(de)regulation nation: Trump takes a sledgehammer to expert advisory panels
"I find these days that a wistful form of time travel has become a persistent political theme, both on the right and on the left."
|Emily J Gertz||Jun 20, 2019|
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The Trump administration this week finalized its rollback of the Obama-era Clean Power Plan, in favor of its own coal-industry-friendly air pollution rules.
According to mainstream reporting as well as EPA’s own analyses, the plan’s “Affordable Clean Energy” moniker is on par with other Orwellian offerings from this administration, because the plan will do much less than the Clean Power Plan would have done to cut heat-trapping CO2 pollution (the leading driver of climate change), small particle pollution, and other toxic emanations from coal-fired power plants.
A coalition of 25-or-so Republican-led states and the coal industry sued to block Obama’s plan, which never went into effect.
Now, a coalition of Democrat-led states, cities, and communities, allied with environmental and public health groups, has formed to take this one to court.
More on that below, after a bad news item that the Trump team tried to bury on a Friday afternoon.
bad: Trump orders agencies to abolish hundreds of expert advisory panels
Late last Friday, the White House announced that President Trump has ordered agency chiefs to slash the number of expert committees advising federal agencies by a third.
Agencies must terminate “obsolete” panels or those with costs “excessive in relation to the benefits to the Federal Government,” by September 30, reads Trump’s Executive Order.
A White House spokesman told the AP that “the president believes it is time to once more review and eliminate ones that are not relevant and providing valuable services so that we are good stewards of the taxpayers’ money.”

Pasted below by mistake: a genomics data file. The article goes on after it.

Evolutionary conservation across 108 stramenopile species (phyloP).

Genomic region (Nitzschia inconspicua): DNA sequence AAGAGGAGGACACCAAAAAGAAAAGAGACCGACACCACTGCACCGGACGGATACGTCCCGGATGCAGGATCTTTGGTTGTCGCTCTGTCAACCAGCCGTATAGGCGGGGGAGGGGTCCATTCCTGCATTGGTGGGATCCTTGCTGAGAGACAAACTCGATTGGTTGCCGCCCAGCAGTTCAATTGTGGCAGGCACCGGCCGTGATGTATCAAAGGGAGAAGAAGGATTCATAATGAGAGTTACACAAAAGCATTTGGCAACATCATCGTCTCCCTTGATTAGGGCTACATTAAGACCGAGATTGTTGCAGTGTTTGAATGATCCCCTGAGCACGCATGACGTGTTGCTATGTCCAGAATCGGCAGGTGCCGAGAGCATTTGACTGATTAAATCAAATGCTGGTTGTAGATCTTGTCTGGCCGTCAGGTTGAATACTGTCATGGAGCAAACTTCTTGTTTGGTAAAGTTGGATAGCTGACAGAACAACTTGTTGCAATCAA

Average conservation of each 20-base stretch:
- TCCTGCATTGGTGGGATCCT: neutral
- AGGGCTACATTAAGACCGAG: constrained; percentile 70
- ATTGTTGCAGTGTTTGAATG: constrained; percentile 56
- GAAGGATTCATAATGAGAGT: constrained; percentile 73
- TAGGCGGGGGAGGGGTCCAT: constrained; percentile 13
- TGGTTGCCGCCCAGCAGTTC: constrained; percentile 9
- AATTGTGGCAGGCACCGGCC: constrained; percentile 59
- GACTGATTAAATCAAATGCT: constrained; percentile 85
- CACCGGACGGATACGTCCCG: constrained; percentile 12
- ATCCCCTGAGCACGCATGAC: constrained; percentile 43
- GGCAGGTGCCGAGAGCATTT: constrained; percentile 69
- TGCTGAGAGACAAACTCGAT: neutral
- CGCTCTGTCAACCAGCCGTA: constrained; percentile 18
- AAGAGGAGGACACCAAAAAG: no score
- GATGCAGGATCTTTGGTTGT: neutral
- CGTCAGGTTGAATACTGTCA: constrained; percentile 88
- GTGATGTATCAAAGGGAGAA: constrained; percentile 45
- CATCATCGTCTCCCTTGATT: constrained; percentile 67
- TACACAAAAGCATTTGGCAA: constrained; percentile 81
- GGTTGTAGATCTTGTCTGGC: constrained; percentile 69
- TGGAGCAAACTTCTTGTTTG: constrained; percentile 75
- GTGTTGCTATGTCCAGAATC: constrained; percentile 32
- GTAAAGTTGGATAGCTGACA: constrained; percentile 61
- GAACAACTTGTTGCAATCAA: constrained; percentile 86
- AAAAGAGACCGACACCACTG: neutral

But the head of the American Association for the Advancement of Science countered that “advisory committees help the government become better informed, and making smart decisions should not be seen as optional or dispensable.”
Obama-era Environmental Protection Agency chief Gina McCarthy criticized Trump’s order more directly to InsideClimate News, as “another extension of this administration’s attack on science, an attack on transparency, and an attack on anything that can get in the way of this administration doing what it wants to do without need for experts to intervene in any way.”
McCarthy also told a reporter that “if we don’t continue to have real scientists engaged” on federal climate policies in particular, it could cripple the nation’s responses to “what is the most significant public health and economic challenge of our time.”
The EPA under Trump has been steadily weakening the independence and involvement of its expert advisory panels.
EPA assistant administrator Bill Wehrum, the Trump administration’s top air pollution official, gave a presentation last year at a meeting of the Cooler Heads Coalition, according to emails that the Sierra Club obtained through a Freedom of Information Act Request.
The Cooler Heads Coalition is an industry-funded non-profit umbrella for groups trading in climate science denial and opposition to regulating carbon emissions.
“It removes any illusion that the EPA is acting in good faith to ensure the public trust,” environmental sociologist Robert Brulle of Drexel Univ. told HuffPost, which reported on the emails.
U.S. air quality has gotten worse under Wehrum’s watch. The number of days with heavy air pollution in the U.S. have risen 15 percent since Trump took office, compared the 2013-2016 average, according to an analysis of EPA data by the AP.
better: the Trump administration’s expensive, dirty power plan is on its way to court
A multi-state coalition is vowing to take the Trump administration to court over it’s newly finalized “Affordable Clean Energy” rule, a replacement for the Obama-era Clean Power Plan.
Connecticut “wasted no time” in declaring that it intends to sue to block the “Affordable Clean Energy” plan, reports the Connecticut Mirror.
Other states in the coalition include California, Illinois, Iowa, Oregon, Minnesota, and New York, according to Courthouse News.
“Iowa Attorney General Tom Miller said his state bought in to Obama’s plan and was able to ditch coal and ramp up wind power generation,” Courthouse News notes. “In 2018, Miller said 34 percent of the state’s electricity came from wind farms. He says the state will fight Wednesday’s rule change and continue focusing on renewable energy.”
The Trump energy plan omits Obama-era mandates such as putting a price on CO2, or capturing it to keep it out of the atmosphere. But it does encourage “heat rate efficiency,” meaning that plants should aim to get more power from the same amount of fuel.